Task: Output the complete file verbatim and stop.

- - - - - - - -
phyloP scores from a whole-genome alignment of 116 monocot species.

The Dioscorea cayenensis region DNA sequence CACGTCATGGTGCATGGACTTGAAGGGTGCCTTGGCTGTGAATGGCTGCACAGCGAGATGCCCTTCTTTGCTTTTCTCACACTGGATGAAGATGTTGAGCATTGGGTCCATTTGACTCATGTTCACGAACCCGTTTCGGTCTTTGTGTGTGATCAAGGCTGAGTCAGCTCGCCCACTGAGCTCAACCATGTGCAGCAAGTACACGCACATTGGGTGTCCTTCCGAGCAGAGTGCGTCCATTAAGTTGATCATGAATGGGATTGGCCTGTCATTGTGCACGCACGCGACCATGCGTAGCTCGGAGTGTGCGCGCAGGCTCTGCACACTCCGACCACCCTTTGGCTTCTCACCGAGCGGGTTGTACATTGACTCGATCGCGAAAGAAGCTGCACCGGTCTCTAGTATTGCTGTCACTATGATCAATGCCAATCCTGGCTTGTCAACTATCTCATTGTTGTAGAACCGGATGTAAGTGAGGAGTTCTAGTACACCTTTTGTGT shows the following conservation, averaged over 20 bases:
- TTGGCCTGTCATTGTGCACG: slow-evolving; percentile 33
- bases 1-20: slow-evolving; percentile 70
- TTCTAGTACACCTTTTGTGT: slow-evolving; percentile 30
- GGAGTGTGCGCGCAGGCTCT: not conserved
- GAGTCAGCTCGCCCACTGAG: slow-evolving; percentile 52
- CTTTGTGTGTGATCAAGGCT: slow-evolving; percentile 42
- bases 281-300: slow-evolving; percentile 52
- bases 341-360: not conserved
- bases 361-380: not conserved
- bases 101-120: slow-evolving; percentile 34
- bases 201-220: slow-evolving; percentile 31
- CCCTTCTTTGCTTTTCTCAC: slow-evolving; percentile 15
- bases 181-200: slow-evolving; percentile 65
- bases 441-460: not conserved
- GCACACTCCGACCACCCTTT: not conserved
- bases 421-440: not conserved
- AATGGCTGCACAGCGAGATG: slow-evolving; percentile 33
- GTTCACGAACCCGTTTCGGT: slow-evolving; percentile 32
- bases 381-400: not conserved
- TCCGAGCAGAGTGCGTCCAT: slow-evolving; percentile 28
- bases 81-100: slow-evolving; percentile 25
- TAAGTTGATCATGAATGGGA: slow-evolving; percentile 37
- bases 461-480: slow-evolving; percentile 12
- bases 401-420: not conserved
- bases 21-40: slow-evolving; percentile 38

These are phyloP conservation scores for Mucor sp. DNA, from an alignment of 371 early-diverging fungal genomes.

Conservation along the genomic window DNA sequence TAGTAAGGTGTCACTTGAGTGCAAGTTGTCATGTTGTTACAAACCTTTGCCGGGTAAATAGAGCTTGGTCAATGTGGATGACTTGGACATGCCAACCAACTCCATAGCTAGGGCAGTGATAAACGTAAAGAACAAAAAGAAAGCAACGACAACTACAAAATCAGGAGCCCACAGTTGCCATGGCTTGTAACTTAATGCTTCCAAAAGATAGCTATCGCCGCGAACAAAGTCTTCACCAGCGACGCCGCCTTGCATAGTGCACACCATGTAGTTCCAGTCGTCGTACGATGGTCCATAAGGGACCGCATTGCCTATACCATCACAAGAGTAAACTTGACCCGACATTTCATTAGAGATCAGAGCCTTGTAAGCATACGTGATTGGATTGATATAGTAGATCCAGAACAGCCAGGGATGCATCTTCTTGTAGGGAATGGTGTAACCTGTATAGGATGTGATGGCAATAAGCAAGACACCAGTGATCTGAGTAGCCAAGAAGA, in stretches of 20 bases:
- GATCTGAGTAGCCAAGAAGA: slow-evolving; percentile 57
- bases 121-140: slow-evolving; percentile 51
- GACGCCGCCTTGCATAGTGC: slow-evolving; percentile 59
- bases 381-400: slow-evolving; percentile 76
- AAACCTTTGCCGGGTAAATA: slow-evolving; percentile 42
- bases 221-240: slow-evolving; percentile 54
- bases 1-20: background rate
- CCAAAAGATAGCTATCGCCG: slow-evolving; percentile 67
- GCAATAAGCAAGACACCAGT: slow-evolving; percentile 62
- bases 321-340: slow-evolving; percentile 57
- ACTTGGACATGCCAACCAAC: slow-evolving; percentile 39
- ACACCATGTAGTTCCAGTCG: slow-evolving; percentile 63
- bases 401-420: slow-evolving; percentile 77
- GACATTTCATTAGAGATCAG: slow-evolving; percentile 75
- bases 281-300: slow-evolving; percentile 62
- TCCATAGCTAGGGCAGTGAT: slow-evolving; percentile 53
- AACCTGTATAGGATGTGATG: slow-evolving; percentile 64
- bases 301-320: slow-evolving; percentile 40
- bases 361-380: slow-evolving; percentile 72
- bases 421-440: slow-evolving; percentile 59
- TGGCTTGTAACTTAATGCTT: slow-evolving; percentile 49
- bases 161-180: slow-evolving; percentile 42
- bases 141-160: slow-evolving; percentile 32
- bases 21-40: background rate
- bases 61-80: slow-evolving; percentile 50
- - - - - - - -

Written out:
phyloP scores from a whole-genome alignment of 116 monocot species.

The Dioscorea cayenensis region DNA sequence CACGTCATGGTGCATGGACTTGAAGGGTGCCTTGGCTGTGAATGGCTGCACAGCGAGATGCCCTTCTTTGCTTTTCTCACACTGGATGAAGATGTTGAGCATTGGGTCCATTTGACTCATGTTCACGAACCCGTTTCGGTCTTTGTGTGTGATCAAGGCTGAGTCAGCTCGCCCACTGAGCTCAACCATGTGCAGCAAGTACACGCACATTGGGTGTCCTTCCGAGCAGAGTGCGTCCATTAAGTTGATCATGAATGGGATTGGCCTGTCATTGTGCACGCACGCGACCATGCGTAGCTCGGAGTGTGCGCGCAGGCTCTGCACACTCCGACCACCCTTTGGCTTCTCACCGAGCGGGTTGTACATTGACTCGATCGCGAAAGAAGCTGCACCGGTCTCTAGTATTGCTGTCACTATGATCAATGCCAATCCTGGCTTGTCAACTATCTCATTGTTGTAGAACCGGATGTAAGTGAGGAGTTCTAGTACACCTTTTGTGT shows the following conservation, averaged over 20 bases:
- TTGGCCTGTCATTGTGCACG: slow-evolving; percentile 33
- bases 1-20: slow-evolving; percentile 70
- TTCTAGTACACCTTTTGTGT: slow-evolving; percentile 30
- GGAGTGTGCGCGCAGGCTCT: not conserved
- GAGTCAGCTCGCCCACTGAG: slow-evolving; percentile 52
- CTTTGTGTGTGATCAAGGCT: slow-evolving; percentile 42
- bases 281-300: slow-evolving; percentile 52
- bases 341-360: not conserved
- bases 361-380: not conserved
- bases 101-120: slow-evolving; percentile 34
- bases 201-220: slow-evolving; percentile 31
- CCCTTCTTTGCTTTTCTCAC: slow-evolving; percentile 15
- bases 181-200: slow-evolving; percentile 65
- bases 441-460: not conserved
- GCACACTCCGACCACCCTTT: not conserved
- bases 421-440: not conserved
- AATGGCTGCACAGCGAGATG: slow-evolving; percentile 33
- GTTCACGAACCCGTTTCGGT: slow-evolving; percentile 32
- bases 381-400: not conserved
- TCCGAGCAGAGTGCGTCCAT: slow-evolving; percentile 28
- bases 81-100: slow-evolving; percentile 25
- TAAGTTGATCATGAATGGGA: slow-evolving; percentile 37
- bases 461-480: slow-evolving; percentile 12
- bases 401-420: not conserved
- bases 21-40: slow-evolving; percentile 38

These are phyloP conservation scores for Mucor sp. DNA, from an alignment of 371 early-diverging fungal genomes.

Conservation along the genomic window DNA sequence TAGTAAGGTGTCACTTGAGTGCAAGTTGTCATGTTGTTACAAACCTTTGCCGGGTAAATAGAGCTTGGTCAATGTGGATGACTTGGACATGCCAACCAACTCCATAGCTAGGGCAGTGATAAACGTAAAGAACAAAAAGAAAGCAACGACAACTACAAAATCAGGAGCCCACAGTTGCCATGGCTTGTAACTTAATGCTTCCAAAAGATAGCTATCGCCGCGAACAAAGTCTTCACCAGCGACGCCGCCTTGCATAGTGCACACCATGTAGTTCCAGTCGTCGTACGATGGTCCATAAGGGACCGCATTGCCTATACCATCACAAGAGTAAACTTGACCCGACATTTCATTAGAGATCAGAGCCTTGTAAGCATACGTGATTGGATTGATATAGTAGATCCAGAACAGCCAGGGATGCATCTTCTTGTAGGGAATGGTGTAACCTGTATAGGATGTGATGGCAATAAGCAAGACACCAGTGATCTGAGTAGCCAAGAAGA, in stretches of 20 bases:
- GATCTGAGTAGCCAAGAAGA: slow-evolving; percentile 57
- bases 121-140: slow-evolving; percentile 51
- GACGCCGCCTTGCATAGTGC: slow-evolving; percentile 59
- bases 381-400: slow-evolving; percentile 76
- AAACCTTTGCCGGGTAAATA: slow-evolving; percentile 42
- bases 221-240: slow-evolving; percentile 54
- bases 1-20: background rate
- CCAAAAGATAGCTATCGCCG: slow-evolving; percentile 67
- GCAATAAGCAAGACACCAGT: slow-evolving; percentile 62
- bases 321-340: slow-evolving; percentile 57
- ACTTGGACATGCCAACCAAC: slow-evolving; percentile 39
- ACACCATGTAGTTCCAGTCG: slow-evolving; percentile 63
- bases 401-420: slow-evolving; percentile 77
- GACATTTCATTAGAGATCAG: slow-evolving; percentile 75
- bases 281-300: slow-evolving; percentile 62
- TCCATAGCTAGGGCAGTGAT: slow-evolving; percentile 53
- AACCTGTATAGGATGTGATG: slow-evolving; percentile 64
- bases 301-320: slow-evolving; percentile 40
- bases 361-380: slow-evolving; percentile 72
- bases 421-440: slow-evolving; percentile 59
- TGGCTTGTAACTTAATGCTT: slow-evolving; percentile 49
- bases 161-180: slow-evolving; percentile 42
- bases 141-160: slow-evolving; percentile 32
- bases 21-40: background rate
- bases 61-80: slow-evolving; percentile 50